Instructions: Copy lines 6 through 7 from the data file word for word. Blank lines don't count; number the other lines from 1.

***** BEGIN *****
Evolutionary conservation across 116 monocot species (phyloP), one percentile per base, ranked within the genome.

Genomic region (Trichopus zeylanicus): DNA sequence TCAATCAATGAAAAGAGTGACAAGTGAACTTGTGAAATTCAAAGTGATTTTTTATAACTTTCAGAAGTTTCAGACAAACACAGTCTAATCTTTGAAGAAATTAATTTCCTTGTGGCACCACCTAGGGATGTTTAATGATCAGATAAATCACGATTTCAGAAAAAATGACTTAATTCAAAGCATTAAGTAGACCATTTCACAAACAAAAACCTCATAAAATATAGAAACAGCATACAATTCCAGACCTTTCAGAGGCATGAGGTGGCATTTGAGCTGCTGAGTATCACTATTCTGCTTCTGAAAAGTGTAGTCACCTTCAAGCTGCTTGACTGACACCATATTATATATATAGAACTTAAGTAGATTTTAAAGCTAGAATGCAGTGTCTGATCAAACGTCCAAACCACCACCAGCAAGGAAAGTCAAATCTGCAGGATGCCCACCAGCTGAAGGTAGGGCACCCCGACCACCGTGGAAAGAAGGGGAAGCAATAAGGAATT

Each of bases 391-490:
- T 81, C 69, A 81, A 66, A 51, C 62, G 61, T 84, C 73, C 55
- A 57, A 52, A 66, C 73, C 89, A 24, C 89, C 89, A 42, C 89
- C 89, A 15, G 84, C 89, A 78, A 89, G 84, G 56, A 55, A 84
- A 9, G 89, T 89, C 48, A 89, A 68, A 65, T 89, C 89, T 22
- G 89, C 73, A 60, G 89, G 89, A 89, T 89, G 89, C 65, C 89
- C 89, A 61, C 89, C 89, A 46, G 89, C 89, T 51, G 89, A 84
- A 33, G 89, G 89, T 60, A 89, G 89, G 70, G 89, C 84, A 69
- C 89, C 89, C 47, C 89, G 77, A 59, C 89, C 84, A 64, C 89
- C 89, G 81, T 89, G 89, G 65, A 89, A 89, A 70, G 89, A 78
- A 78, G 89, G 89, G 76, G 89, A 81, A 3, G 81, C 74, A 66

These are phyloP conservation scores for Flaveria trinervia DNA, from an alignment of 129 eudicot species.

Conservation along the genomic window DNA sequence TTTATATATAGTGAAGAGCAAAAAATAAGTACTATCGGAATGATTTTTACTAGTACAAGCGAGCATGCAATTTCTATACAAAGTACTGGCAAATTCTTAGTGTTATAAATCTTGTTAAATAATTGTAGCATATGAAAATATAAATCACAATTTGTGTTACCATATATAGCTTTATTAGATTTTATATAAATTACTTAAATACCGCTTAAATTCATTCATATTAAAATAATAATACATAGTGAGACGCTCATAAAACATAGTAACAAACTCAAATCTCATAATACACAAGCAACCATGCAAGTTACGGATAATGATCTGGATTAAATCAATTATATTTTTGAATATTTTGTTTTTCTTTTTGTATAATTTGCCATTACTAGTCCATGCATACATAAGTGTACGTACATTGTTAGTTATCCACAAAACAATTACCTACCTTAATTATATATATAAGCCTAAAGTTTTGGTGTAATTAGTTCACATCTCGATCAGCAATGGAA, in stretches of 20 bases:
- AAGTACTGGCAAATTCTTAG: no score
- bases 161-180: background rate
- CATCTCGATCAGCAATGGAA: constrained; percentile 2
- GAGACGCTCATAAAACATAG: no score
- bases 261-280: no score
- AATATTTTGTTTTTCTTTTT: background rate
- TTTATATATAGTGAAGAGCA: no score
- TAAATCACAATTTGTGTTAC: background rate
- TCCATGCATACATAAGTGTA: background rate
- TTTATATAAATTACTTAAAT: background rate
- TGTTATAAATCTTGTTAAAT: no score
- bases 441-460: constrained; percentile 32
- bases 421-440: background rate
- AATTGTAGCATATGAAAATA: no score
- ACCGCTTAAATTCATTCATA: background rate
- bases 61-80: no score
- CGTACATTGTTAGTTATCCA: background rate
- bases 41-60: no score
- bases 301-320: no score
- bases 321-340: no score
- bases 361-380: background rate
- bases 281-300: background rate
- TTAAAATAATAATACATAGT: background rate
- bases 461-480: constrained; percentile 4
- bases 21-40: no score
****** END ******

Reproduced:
- C 89, A 15, G 84, C 89, A 78, A 89, G 84, G 56, A 55, A 84
- A 9, G 89, T 89, C 48, A 89, A 68, A 65, T 89, C 89, T 22